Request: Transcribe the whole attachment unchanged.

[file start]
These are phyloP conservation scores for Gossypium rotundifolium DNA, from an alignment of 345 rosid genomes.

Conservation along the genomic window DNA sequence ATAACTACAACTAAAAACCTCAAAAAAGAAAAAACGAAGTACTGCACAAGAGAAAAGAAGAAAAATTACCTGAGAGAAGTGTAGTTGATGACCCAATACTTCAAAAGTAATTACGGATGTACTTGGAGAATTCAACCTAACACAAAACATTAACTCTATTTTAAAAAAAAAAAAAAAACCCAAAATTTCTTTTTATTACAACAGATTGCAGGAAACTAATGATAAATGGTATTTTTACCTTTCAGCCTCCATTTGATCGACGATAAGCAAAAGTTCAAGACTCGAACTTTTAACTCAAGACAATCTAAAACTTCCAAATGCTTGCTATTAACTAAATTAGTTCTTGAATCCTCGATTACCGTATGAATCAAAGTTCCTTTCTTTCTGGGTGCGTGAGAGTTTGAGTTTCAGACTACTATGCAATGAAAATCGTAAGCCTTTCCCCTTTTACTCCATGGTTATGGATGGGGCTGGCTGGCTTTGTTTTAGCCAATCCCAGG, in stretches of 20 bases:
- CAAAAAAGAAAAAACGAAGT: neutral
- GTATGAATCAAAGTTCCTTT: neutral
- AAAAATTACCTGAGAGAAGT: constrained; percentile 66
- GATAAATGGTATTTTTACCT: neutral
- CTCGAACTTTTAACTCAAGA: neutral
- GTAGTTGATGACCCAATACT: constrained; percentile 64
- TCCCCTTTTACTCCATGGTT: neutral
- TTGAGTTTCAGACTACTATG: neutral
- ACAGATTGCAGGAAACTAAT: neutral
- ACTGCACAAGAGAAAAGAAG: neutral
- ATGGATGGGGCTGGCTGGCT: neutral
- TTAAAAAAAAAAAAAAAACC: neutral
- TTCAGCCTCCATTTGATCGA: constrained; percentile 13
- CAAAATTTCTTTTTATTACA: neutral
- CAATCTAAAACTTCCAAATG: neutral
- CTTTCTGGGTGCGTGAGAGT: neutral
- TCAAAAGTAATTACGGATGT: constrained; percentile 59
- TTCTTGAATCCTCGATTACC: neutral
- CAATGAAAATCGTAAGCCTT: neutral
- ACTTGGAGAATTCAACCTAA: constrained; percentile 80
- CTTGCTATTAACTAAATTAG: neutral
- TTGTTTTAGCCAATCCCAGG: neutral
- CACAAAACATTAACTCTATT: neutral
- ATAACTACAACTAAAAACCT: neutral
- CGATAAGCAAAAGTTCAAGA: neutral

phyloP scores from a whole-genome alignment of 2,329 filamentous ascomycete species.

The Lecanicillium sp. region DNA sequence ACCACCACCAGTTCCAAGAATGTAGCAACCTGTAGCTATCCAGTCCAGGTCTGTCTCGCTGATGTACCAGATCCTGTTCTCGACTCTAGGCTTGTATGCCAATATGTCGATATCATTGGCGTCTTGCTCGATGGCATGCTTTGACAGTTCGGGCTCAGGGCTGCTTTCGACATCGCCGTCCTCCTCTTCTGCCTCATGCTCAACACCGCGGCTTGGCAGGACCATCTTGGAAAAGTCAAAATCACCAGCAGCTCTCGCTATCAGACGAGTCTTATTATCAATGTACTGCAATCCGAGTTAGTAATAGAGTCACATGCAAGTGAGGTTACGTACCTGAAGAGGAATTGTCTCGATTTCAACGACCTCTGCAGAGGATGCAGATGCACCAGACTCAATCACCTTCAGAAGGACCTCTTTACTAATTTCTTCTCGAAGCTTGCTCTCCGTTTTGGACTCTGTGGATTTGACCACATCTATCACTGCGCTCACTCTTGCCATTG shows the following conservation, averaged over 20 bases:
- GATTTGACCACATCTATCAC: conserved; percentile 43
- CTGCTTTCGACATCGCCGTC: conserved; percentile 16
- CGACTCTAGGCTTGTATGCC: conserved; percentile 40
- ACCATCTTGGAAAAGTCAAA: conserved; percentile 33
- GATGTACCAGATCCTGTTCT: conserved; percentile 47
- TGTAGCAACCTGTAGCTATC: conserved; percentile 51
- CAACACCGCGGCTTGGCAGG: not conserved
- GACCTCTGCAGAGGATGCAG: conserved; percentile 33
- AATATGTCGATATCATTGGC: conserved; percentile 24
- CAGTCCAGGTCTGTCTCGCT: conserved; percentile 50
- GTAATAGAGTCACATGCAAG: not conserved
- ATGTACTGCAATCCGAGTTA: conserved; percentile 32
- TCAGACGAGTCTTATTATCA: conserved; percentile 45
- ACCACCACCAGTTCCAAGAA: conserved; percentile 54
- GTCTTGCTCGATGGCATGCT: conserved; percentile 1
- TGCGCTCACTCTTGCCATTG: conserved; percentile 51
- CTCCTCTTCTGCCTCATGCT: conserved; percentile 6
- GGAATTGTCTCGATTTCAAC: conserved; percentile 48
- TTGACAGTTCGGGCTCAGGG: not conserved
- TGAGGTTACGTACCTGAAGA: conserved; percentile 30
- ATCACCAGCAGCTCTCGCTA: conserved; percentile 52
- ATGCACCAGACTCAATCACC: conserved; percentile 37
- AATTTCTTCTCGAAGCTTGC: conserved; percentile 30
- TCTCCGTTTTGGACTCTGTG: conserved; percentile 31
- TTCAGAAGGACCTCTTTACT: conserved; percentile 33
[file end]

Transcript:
These are phyloP conservation scores for Gossypium rotundifolium DNA, from an alignment of 345 rosid genomes.

Conservation along the genomic window DNA sequence ATAACTACAACTAAAAACCTCAAAAAAGAAAAAACGAAGTACTGCACAAGAGAAAAGAAGAAAAATTACCTGAGAGAAGTGTAGTTGATGACCCAATACTTCAAAAGTAATTACGGATGTACTTGGAGAATTCAACCTAACACAAAACATTAACTCTATTTTAAAAAAAAAAAAAAAACCCAAAATTTCTTTTTATTACAACAGATTGCAGGAAACTAATGATAAATGGTATTTTTACCTTTCAGCCTCCATTTGATCGACGATAAGCAAAAGTTCAAGACTCGAACTTTTAACTCAAGACAATCTAAAACTTCCAAATGCTTGCTATTAACTAAATTAGTTCTTGAATCCTCGATTACCGTATGAATCAAAGTTCCTTTCTTTCTGGGTGCGTGAGAGTTTGAGTTTCAGACTACTATGCAATGAAAATCGTAAGCCTTTCCCCTTTTACTCCATGGTTATGGATGGGGCTGGCTGGCTTTGTTTTAGCCAATCCCAGG, in stretches of 20 bases:
- CAAAAAAGAAAAAACGAAGT: neutral
- GTATGAATCAAAGTTCCTTT: neutral
- AAAAATTACCTGAGAGAAGT: constrained; percentile 66
- GATAAATGGTATTTTTACCT: neutral
- CTCGAACTTTTAACTCAAGA: neutral
- GTAGTTGATGACCCAATACT: constrained; percentile 64
- TCCCCTTTTACTCCATGGTT: neutral
- TTGAGTTTCAGACTACTATG: neutral
- ACAGATTGCAGGAAACTAAT: neutral
- ACTGCACAAGAGAAAAGAAG: neutral
- ATGGATGGGGCTGGCTGGCT: neutral
- TTAAAAAAAAAAAAAAAACC: neutral
- TTCAGCCTCCATTTGATCGA: constrained; percentile 13
- CAAAATTTCTTTTTATTACA: neutral
- CAATCTAAAACTTCCAAATG: neutral
- CTTTCTGGGTGCGTGAGAGT: neutral
- TCAAAAGTAATTACGGATGT: constrained; percentile 59
- TTCTTGAATCCTCGATTACC: neutral
- CAATGAAAATCGTAAGCCTT: neutral
- ACTTGGAGAATTCAACCTAA: constrained; percentile 80
- CTTGCTATTAACTAAATTAG: neutral
- TTGTTTTAGCCAATCCCAGG: neutral
- CACAAAACATTAACTCTATT: neutral
- ATAACTACAACTAAAAACCT: neutral
- CGATAAGCAAAAGTTCAAGA: neutral

phyloP scores from a whole-genome alignment of 2,329 filamentous ascomycete species.

The Lecanicillium sp. region DNA sequence ACCACCACCAGTTCCAAGAATGTAGCAACCTGTAGCTATCCAGTCCAGGTCTGTCTCGCTGATGTACCAGATCCTGTTCTCGACTCTAGGCTTGTATGCCAATATGTCGATATCATTGGCGTCTTGCTCGATGGCATGCTTTGACAGTTCGGGCTCAGGGCTGCTTTCGACATCGCCGTCCTCCTCTTCTGCCTCATGCTCAACACCGCGGCTTGGCAGGACCATCTTGGAAAAGTCAAAATCACCAGCAGCTCTCGCTATCAGACGAGTCTTATTATCAATGTACTGCAATCCGAGTTAGTAATAGAGTCACATGCAAGTGAGGTTACGTACCTGAAGAGGAATTGTCTCGATTTCAACGACCTCTGCAGAGGATGCAGATGCACCAGACTCAATCACCTTCAGAAGGACCTCTTTACTAATTTCTTCTCGAAGCTTGCTCTCCGTTTTGGACTCTGTGGATTTGACCACATCTATCACTGCGCTCACTCTTGCCATTG shows the following conservation, averaged over 20 bases:
- GATTTGACCACATCTATCAC: conserved; percentile 43
- CTGCTTTCGACATCGCCGTC: conserved; percentile 16
- CGACTCTAGGCTTGTATGCC: conserved; percentile 40
- ACCATCTTGGAAAAGTCAAA: conserved; percentile 33
- GATGTACCAGATCCTGTTCT: conserved; percentile 47
- TGTAGCAACCTGTAGCTATC: conserved; percentile 51
- CAACACCGCGGCTTGGCAGG: not conserved
- GACCTCTGCAGAGGATGCAG: conserved; percentile 33
- AATATGTCGATATCATTGGC: conserved; percentile 24
- CAGTCCAGGTCTGTCTCGCT: conserved; percentile 50
- GTAATAGAGTCACATGCAAG: not conserved
- ATGTACTGCAATCCGAGTTA: conserved; percentile 32
- TCAGACGAGTCTTATTATCA: conserved; percentile 45
- ACCACCACCAGTTCCAAGAA: conserved; percentile 54
- GTCTTGCTCGATGGCATGCT: conserved; percentile 1
- TGCGCTCACTCTTGCCATTG: conserved; percentile 51
- CTCCTCTTCTGCCTCATGCT: conserved; percentile 6
- GGAATTGTCTCGATTTCAAC: conserved; percentile 48
- TTGACAGTTCGGGCTCAGGG: not conserved
- TGAGGTTACGTACCTGAAGA: conserved; percentile 30
- ATCACCAGCAGCTCTCGCTA: conserved; percentile 52
- ATGCACCAGACTCAATCACC: conserved; percentile 37
- AATTTCTTCTCGAAGCTTGC: conserved; percentile 30
- TCTCCGTTTTGGACTCTGTG: conserved; percentile 31
- TTCAGAAGGACCTCTTTACT: conserved; percentile 33